Quote:
Original post by MaulingMonkey
Quote:
Original post by pragma Fury
I'm partial to printf .. though I realize it's not C++..


It's C++, it's just not type-safe, object-safe, net-safe, not clean :-p. Then again neither is the C++ stunts I'm pulling... *whistles innocently*


Hehe.. that's what I love about C++. It's so hard to abuse the newer high-level languages.

.. I usually refer to printf as a C function, as it's in the C runtime libraries.

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pragma Fury    343
K.. After researching this a bit more, I've come to the conclusion that my initial result was correct:


union DoubleHex {
double dVal;
unsigned __int64 hexVal;
};

DoubleHex hex;
hex.dVal = 987.0;

printf("%016I64X", hex.hexVal);

// OR

double d= 987.0;
printf("%016I64X", *(__int64*)&d);



This will output 408ED80000000000, and if we break it down according to the IEEE-754 standard, we get the binary representation:

0100000010001110110110000000000000000000000000000000000000000000

bit 63 is the sign bit, and it's 0, so our number is positive.
bits 52-62 represent the exponent field, and are "10000001000" (1032).
this value minus the bias of 1023 = 9.

Bits 0-51 contain the mantissa/significand
"1110110110000000000000000000000000000000000000000000"
This can be converted into a decimal value by using "-1sign_bit*1.mantissa*2exp"

So, -10*1 * (20+2-1+2-2+2-3+2-5+2-6+2-8+2-9)*29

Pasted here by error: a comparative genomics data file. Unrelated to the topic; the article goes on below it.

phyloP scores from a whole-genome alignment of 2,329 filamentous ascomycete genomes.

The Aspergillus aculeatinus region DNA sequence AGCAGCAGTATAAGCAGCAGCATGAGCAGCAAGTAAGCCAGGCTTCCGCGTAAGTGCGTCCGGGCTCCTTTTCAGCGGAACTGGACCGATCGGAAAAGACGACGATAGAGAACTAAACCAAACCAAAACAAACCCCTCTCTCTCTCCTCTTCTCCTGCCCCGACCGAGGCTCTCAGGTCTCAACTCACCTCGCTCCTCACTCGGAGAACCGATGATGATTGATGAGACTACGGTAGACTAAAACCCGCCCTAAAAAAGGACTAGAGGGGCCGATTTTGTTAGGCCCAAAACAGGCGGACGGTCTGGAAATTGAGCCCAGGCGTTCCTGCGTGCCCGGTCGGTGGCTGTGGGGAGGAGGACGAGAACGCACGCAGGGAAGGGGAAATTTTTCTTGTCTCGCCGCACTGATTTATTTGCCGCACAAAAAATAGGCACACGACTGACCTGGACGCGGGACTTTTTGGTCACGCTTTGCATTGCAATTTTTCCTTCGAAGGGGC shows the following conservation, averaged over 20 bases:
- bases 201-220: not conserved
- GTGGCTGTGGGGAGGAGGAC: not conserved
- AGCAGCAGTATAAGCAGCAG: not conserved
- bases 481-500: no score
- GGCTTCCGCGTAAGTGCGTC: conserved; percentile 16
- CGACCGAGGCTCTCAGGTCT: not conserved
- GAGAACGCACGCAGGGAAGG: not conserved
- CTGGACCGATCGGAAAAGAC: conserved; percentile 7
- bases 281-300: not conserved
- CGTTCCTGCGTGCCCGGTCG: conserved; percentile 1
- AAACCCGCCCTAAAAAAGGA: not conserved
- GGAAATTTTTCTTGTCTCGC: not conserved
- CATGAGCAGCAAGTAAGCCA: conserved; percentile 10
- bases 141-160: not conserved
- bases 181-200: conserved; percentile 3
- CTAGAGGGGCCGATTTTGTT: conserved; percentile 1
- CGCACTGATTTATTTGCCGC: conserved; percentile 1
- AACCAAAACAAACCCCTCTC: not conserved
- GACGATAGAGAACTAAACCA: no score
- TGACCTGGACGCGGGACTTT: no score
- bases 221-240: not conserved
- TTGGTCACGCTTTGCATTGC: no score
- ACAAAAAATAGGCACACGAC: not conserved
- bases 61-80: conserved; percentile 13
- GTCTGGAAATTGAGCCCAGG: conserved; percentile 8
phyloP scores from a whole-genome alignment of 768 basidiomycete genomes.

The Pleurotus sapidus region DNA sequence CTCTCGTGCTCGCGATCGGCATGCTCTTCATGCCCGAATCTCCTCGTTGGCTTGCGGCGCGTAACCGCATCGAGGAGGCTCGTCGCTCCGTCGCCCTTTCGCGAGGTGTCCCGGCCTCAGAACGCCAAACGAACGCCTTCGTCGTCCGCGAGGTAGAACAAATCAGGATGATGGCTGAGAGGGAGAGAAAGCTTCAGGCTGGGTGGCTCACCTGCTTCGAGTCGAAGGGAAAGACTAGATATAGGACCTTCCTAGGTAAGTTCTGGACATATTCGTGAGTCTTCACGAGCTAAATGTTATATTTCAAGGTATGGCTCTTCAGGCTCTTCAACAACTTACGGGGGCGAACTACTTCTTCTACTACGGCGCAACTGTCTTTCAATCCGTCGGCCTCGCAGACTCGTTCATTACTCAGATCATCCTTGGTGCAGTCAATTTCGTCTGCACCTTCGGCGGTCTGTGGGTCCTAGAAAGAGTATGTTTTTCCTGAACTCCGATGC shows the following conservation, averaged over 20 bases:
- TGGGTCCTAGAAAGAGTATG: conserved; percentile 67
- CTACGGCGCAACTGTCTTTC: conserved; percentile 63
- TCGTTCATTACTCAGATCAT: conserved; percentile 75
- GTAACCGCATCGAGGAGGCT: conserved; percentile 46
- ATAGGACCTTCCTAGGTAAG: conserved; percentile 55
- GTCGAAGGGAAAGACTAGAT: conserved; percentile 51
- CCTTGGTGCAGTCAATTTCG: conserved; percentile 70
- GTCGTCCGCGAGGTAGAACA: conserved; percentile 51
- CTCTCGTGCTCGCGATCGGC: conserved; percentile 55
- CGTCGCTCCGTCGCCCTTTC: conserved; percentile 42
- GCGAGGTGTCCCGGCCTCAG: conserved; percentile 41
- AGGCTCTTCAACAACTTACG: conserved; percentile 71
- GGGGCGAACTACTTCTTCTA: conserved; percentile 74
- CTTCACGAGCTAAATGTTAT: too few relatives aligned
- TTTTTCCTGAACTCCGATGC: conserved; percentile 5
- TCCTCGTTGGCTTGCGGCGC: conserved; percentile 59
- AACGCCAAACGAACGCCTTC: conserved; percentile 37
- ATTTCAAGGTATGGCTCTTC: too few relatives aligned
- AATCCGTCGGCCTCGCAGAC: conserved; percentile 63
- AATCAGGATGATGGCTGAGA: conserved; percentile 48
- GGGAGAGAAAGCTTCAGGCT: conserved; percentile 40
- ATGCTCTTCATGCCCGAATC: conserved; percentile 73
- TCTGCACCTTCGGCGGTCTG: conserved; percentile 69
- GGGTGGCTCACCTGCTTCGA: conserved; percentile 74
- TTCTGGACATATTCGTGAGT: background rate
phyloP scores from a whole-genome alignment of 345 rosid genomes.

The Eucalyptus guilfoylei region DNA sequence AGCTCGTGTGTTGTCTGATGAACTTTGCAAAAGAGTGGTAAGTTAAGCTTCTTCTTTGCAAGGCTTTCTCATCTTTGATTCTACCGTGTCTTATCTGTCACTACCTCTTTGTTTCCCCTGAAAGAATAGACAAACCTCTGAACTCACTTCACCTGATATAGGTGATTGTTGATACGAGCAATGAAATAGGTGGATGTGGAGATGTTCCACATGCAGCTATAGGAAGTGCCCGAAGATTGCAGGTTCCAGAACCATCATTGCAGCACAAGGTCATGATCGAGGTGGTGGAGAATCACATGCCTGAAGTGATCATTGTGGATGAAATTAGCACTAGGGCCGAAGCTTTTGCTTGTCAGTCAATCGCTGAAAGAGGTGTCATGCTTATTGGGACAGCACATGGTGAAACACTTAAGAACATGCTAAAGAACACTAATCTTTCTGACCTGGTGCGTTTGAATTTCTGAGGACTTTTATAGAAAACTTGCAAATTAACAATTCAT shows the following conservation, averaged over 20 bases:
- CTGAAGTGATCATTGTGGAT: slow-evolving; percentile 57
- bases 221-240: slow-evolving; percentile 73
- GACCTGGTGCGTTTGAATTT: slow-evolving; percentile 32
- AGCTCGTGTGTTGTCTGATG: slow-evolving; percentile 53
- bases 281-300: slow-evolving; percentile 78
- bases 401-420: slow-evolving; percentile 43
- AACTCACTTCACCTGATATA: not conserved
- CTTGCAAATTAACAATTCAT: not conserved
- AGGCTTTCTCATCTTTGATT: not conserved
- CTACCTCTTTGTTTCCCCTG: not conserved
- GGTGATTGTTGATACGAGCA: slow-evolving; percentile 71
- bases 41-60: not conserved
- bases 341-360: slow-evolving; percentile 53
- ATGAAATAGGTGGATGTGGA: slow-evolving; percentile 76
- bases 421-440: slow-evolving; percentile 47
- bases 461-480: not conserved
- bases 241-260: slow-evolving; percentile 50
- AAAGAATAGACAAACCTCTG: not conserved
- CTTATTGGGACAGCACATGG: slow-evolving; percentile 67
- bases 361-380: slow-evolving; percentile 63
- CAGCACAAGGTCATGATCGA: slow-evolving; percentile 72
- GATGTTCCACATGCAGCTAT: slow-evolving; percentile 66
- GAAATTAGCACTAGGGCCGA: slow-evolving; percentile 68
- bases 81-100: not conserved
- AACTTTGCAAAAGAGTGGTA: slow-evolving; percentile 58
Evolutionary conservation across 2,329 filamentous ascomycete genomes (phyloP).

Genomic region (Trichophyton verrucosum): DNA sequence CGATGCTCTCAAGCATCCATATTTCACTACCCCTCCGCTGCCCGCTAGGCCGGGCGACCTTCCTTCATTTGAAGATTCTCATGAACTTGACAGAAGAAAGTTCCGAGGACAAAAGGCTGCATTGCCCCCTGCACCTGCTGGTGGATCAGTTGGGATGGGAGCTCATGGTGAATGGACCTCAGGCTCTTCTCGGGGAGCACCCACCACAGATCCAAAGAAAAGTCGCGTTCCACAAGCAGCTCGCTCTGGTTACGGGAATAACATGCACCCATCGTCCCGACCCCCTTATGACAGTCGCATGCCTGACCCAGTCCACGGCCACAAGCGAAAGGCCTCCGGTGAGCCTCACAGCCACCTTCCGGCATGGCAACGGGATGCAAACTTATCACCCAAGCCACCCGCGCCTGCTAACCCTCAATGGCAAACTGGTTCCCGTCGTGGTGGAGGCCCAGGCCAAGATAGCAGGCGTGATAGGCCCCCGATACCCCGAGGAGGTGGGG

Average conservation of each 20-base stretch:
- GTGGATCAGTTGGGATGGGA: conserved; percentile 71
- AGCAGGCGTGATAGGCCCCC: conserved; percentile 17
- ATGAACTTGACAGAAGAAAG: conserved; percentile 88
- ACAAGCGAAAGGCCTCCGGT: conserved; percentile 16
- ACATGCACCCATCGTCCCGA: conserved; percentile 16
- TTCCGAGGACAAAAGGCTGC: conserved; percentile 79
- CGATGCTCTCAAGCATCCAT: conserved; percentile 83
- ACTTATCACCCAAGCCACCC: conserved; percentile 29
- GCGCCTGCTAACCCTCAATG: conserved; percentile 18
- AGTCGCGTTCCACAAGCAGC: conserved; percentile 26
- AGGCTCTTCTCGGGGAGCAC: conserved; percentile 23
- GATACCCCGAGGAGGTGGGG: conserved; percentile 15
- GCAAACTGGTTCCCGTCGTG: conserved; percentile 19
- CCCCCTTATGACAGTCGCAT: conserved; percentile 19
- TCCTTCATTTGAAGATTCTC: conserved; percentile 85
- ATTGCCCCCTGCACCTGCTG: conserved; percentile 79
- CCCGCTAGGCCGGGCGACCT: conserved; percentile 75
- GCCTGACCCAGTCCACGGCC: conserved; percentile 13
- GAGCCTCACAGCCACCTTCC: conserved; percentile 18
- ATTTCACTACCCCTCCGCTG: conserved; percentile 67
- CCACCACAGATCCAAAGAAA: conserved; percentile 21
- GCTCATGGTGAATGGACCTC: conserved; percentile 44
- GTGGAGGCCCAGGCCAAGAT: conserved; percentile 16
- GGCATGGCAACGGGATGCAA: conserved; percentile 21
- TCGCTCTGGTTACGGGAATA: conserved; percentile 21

= 29+28+27+26+24+23+21+20
= 512+256+128+64+16+8+2+1
= 987

VOILA!

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moeron    326
sorry for the delayed response, I just got back to work this morning =)
Thanks a lot for all of your ideas, I'm going to get cracking on them now, I'll let you all know how it turns out!


moe.ron

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Nemesis2k2    1045
For future reference, it's a lot easier to proof check this kind of stuff by firing up a decent hex editor, typing in a floating point number, and comparing the result. Let your computer work with floating point notation, don't do it by hand.

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pragma Fury    343
Quote:
Original post by Nemesis2k2
For future reference, it's a lot easier to proof check this kind of stuff by firing up a decent hex editor, typing in a floating point number, and comparing the result. Let your computer work with floating point notation, don't do it by hand.


Ah, but that would have been too easy, wouldn't it?

I could have also simply looked at the .asm generated by the compiler.

Besides, I learned so much more this way [smile]